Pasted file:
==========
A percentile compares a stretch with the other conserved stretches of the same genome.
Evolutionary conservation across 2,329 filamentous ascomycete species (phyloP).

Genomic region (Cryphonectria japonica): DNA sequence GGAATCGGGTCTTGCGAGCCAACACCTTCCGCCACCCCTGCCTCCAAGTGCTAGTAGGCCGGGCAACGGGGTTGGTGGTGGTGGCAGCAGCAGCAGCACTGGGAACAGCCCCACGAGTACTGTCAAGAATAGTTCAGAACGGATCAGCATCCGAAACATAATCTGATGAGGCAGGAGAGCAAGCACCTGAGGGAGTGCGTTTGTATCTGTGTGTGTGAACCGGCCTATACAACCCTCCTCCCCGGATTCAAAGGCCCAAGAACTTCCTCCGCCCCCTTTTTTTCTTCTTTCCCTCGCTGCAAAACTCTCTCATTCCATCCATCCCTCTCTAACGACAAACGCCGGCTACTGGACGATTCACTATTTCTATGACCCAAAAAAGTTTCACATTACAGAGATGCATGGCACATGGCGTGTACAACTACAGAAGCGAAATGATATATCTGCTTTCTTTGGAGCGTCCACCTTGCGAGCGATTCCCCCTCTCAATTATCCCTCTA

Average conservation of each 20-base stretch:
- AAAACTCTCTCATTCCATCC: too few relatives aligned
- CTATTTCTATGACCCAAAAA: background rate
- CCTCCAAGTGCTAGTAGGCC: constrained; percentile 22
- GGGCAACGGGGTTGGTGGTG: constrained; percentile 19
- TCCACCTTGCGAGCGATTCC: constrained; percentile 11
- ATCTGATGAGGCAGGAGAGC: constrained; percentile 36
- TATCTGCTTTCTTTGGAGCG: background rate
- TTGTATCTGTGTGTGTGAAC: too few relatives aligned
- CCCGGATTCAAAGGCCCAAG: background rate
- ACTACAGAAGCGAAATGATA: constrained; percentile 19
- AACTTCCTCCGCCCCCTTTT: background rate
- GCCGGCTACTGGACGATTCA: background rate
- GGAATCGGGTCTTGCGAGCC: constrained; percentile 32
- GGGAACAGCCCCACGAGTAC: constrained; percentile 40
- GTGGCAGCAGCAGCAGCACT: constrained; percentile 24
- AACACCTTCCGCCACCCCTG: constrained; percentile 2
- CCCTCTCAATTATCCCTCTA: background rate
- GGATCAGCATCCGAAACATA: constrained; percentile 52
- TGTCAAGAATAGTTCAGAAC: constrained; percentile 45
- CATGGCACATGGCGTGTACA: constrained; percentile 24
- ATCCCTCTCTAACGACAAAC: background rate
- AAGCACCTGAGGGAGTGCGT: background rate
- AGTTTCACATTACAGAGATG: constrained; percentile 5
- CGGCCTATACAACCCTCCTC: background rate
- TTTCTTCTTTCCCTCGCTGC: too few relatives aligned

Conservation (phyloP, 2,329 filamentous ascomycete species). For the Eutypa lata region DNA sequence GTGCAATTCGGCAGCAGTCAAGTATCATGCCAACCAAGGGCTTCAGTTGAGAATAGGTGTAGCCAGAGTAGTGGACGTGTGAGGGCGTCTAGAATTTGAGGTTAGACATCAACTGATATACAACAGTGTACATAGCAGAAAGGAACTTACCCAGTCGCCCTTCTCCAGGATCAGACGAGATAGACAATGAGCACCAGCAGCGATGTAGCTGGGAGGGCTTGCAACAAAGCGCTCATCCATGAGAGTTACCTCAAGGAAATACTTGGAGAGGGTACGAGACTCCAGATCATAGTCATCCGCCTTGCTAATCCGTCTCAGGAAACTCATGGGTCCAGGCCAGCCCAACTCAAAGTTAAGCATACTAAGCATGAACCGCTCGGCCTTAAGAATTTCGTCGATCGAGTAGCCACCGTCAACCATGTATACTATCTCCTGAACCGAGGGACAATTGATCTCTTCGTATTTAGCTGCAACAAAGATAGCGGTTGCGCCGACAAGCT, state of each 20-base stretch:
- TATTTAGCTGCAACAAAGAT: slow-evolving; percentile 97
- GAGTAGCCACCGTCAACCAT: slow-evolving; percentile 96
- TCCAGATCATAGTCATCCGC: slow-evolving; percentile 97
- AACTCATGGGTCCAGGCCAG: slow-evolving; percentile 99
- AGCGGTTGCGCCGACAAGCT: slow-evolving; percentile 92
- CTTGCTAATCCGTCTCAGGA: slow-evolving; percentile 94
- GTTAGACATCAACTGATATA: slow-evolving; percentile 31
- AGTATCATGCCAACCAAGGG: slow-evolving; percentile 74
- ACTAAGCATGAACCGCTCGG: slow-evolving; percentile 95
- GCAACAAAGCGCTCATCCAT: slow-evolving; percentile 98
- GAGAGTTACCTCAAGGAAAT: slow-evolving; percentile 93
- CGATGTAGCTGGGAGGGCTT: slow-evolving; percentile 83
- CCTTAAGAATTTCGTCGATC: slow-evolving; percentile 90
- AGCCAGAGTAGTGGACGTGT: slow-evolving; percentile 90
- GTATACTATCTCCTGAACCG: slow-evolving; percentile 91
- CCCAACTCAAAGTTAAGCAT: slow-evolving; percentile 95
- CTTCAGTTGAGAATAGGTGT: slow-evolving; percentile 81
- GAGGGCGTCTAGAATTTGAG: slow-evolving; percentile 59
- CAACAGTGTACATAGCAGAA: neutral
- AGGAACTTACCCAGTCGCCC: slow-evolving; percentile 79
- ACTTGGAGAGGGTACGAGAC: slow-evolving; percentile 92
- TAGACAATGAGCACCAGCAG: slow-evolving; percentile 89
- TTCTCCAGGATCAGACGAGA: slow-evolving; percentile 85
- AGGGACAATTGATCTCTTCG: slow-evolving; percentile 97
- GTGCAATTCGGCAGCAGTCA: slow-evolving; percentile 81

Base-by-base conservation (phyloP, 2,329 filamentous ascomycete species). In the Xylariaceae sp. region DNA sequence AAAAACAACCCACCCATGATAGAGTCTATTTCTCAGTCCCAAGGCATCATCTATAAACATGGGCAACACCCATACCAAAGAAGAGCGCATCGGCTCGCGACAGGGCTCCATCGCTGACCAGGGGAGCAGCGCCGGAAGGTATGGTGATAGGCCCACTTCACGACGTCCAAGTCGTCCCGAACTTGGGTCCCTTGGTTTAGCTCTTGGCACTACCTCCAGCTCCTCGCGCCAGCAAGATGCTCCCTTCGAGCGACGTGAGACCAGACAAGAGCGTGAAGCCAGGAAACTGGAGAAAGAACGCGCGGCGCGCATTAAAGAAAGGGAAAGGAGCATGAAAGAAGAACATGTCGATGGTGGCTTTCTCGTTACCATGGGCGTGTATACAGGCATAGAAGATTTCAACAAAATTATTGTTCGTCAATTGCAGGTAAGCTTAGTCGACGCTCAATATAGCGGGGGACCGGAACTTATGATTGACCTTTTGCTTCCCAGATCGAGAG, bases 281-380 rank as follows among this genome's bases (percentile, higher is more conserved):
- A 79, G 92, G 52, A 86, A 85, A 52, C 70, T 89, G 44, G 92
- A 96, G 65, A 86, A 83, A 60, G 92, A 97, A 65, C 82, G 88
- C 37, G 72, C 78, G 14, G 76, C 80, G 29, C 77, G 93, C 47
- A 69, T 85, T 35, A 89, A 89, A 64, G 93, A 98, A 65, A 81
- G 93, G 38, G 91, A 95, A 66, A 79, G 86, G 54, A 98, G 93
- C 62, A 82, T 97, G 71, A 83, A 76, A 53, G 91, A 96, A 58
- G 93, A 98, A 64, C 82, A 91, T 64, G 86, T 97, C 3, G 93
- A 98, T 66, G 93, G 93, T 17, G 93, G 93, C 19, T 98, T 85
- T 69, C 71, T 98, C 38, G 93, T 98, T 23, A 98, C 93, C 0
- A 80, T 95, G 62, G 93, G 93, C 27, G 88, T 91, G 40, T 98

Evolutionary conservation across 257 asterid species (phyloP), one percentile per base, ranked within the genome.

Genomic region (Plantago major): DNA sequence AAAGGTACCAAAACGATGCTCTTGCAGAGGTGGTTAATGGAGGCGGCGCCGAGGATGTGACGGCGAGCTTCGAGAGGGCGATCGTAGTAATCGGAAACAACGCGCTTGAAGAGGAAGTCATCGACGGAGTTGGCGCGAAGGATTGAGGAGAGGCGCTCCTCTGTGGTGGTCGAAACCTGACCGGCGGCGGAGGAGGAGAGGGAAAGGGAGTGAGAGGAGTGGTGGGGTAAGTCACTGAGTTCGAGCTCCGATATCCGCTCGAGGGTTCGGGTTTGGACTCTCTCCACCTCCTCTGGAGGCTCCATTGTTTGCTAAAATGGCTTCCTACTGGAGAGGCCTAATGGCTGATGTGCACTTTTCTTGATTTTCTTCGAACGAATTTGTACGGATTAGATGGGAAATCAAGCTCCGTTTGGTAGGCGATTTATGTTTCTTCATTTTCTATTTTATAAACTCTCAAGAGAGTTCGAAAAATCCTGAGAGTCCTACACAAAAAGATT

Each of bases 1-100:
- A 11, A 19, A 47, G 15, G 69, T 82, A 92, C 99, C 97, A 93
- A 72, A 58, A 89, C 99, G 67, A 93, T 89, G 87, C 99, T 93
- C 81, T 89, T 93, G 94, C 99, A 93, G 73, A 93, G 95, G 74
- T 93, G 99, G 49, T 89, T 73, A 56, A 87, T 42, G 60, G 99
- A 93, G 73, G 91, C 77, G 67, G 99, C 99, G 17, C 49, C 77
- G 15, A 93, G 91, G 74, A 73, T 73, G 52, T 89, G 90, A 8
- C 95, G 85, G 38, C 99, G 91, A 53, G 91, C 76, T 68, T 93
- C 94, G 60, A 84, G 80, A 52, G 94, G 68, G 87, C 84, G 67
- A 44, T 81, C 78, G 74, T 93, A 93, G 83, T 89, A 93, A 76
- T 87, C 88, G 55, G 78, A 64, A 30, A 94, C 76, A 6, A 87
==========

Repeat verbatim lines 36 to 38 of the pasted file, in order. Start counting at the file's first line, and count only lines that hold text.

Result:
- CTTGCTAATCCGTCTCAGGA: slow-evolving; percentile 94
- GTTAGACATCAACTGATATA: slow-evolving; percentile 31
- AGTATCATGCCAACCAAGGG: slow-evolving; percentile 74